The Los Angeles River Path project is a proposed 8-mile shared-use bicycle and pedestrian path extension between Elysian Valley and Maywood, through downtown Los Angeles and the City of Vernon. The project aims to create a safe, accessible path for people walking, bicycling, and rolling to get to destinations that matter in their daily lives.
The Project will close an existing gap in the Los Angeles River Bike Path and Greenway Trail, providing a seamless 32-mile bicycle and pedestrian route from the San Fernando Valley to Long Beach.
The new path will serve communities in Elysian Valley, Lincoln Heights, Chinatown, Downtown LA, the Arts District, the Industrial District, Boyle Heights, and the cities of Vernon and Maywood.
Over 1,000,000 people live within three miles of the LA River Path project corridor. Of the 85,000 people who live within ½-mile of the project corridor, 21% of working-age people (approximately 18,000) walk, bicycle or take transit to work. The Project will provide an off-street commute option that will provide access to large employment centers, public transit and provide a safer, more comfortable environment.
This project is fully funded through construction with $365 million dollars in funding from Measure M.
Measure M is a half-cent sales tax that was approved by Los Angeles County voters in 2016. The funds are being collected for designated transportation purposes including several new transit and highway projects around the County.
The LA River Path project is one of the transportation projects specifically identified in Measure M.
- Feasibility Study Completed
- Technical Studies & Conceptual Design
- Environmental Clearance & Design
- As early as 2023
- Construction begins
- Forecasted Opening
Construction is anticipated to begin around 2023 and be completed before the 2028 Olympics.
Conceptual Path Design
This path is meant to be used by anyone who wants to use an off-street walking or bicycling connection between the San Fernando Valley and Long Beach or anywhere in between. Recreational bicycle riders will no doubt use this path — as they do the existing sections of the river path. Those commuting to work and school will have access to DTLA (our region’s largest job center), Boyle Heights, Chinatown, Little Tokyo the Arts District and Industrial districts, not to mention places along the entire path including Vernon, Long Beach, the Elysian Valley, Glendale, Atwater, etc.
The design of the path will be focused on creating a space where both people walking on the path as well as bicycle riders of various levels of experience feel comfortable and safe. This path is meant to be used by all ages and abilities who would like to make a connection between the San Fernando Valley and Long Beach or anywhere in between.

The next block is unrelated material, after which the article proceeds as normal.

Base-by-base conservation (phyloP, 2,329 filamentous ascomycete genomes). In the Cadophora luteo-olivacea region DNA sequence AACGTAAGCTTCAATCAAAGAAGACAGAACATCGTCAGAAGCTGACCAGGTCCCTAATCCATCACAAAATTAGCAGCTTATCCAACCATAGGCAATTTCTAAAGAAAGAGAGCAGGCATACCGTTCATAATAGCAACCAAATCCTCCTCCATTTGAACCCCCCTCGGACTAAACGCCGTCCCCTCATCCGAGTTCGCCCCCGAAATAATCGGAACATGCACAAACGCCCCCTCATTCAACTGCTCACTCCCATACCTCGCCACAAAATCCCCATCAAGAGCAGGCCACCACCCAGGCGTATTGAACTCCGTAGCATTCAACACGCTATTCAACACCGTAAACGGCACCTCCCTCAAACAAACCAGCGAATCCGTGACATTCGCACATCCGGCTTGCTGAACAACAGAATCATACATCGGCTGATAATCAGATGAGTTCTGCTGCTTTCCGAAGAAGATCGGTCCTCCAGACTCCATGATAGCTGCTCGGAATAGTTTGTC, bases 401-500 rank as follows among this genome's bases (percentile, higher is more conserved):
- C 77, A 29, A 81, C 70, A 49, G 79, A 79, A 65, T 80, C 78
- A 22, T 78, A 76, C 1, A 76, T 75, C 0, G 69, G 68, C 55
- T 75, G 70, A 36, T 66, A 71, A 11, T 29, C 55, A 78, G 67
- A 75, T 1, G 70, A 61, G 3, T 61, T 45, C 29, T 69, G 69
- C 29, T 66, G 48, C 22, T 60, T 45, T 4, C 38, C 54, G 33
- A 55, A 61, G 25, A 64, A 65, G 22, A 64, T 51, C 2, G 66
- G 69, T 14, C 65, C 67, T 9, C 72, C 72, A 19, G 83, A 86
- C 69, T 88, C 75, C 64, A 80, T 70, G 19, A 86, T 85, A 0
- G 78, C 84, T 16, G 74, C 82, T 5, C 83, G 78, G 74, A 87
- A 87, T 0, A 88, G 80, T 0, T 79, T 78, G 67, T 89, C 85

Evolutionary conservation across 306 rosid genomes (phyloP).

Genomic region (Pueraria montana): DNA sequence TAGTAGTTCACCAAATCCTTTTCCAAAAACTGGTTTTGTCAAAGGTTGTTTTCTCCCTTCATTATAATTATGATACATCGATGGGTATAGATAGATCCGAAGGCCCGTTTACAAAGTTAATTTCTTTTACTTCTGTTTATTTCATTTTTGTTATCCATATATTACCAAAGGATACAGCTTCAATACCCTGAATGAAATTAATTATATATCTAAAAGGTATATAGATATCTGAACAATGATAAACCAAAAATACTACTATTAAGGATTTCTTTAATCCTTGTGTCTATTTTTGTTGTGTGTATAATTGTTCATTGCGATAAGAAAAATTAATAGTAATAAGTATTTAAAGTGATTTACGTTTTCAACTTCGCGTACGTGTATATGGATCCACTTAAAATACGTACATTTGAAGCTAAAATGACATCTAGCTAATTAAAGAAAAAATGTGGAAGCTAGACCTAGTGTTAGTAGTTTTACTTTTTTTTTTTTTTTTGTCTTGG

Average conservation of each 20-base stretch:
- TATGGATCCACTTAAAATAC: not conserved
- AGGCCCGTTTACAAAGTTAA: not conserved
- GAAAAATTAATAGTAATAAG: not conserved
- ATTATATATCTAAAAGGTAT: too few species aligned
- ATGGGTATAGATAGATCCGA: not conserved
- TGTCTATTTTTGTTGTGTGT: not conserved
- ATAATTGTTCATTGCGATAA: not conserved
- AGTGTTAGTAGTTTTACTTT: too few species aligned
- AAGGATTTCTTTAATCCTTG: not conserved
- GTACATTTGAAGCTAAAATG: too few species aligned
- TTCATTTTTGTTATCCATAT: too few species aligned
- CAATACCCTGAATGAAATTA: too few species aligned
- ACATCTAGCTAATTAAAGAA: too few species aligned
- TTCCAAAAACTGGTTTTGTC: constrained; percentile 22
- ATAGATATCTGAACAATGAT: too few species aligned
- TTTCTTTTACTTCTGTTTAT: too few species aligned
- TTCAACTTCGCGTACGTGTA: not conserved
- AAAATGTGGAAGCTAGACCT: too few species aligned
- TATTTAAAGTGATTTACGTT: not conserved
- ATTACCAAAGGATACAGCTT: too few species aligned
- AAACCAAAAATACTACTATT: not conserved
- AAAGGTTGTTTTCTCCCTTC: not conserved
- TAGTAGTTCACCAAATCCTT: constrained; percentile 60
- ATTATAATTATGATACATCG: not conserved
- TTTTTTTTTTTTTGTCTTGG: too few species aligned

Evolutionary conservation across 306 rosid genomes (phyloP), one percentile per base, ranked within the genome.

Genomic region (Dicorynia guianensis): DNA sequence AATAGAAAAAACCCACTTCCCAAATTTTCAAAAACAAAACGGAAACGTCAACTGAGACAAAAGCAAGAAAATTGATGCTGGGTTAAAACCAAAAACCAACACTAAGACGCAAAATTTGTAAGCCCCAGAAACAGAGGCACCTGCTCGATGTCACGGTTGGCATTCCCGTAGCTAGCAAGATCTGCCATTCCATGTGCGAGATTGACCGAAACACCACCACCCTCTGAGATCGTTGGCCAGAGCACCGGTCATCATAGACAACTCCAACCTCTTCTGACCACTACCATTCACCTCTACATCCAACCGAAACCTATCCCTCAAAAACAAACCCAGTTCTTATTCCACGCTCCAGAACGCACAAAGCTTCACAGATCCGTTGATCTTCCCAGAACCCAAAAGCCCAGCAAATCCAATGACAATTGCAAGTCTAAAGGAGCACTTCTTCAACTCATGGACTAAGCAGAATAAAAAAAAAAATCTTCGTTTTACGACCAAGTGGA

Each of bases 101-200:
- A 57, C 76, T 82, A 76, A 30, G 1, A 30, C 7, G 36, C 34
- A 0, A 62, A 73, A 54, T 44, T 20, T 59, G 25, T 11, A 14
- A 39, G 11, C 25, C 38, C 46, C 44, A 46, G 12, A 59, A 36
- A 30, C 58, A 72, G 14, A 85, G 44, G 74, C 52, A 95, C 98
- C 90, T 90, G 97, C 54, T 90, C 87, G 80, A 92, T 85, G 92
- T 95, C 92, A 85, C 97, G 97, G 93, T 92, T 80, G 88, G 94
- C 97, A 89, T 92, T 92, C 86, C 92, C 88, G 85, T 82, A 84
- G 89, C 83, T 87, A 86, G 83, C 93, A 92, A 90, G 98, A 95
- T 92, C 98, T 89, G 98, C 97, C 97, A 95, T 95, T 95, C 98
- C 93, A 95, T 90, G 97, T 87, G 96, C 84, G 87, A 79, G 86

Metro is designing this project for all ages and abilities to promote walking, bicycling, or rolling, such as in a wheelchair or riding a scooter. Metro is implementing best practices for creating a path that not only feels safe but is safe for all users. Specific design solutions, such as the width of the path and whether there will be separate paths for walking and rolling, will be determined as Metro continues gathering community input and analyzing the existing conditions.
Ownership, Operations and Maintenance
As a transportation agency, Metro is designing a path that will serve as a safe and accessible transportation option. Metro recognizes that there are several ongoing river restoration efforts. Metro is currently coordinating with the agencies involved with river restoration and aims to not preclude any river restoration work with the LA River Path project. Metro recognizes the neighborhoods around the project area are in need of parks and is coordinating with local jurisdictions on improving access to open space.
How to Get Involved
Local communities and the public have many ways to participate and provide their input on this project, including:
- Participating in ongoing public meetings
- Requesting a project briefing for your organization or group
- Subscribe to the project database here to receive updates on upcoming outreach activities and other project-related information
At the beginning of the environmental process, Metro will hold formal scoping meetings and solicit public and agency comments on the project. These scoping meetings provide a great opportunity to learn more about the path and to help inform the possible alternatives, identify the purpose and need of the project, determine major issues for environmental analysis, and identify the project goals and evaluation criteria.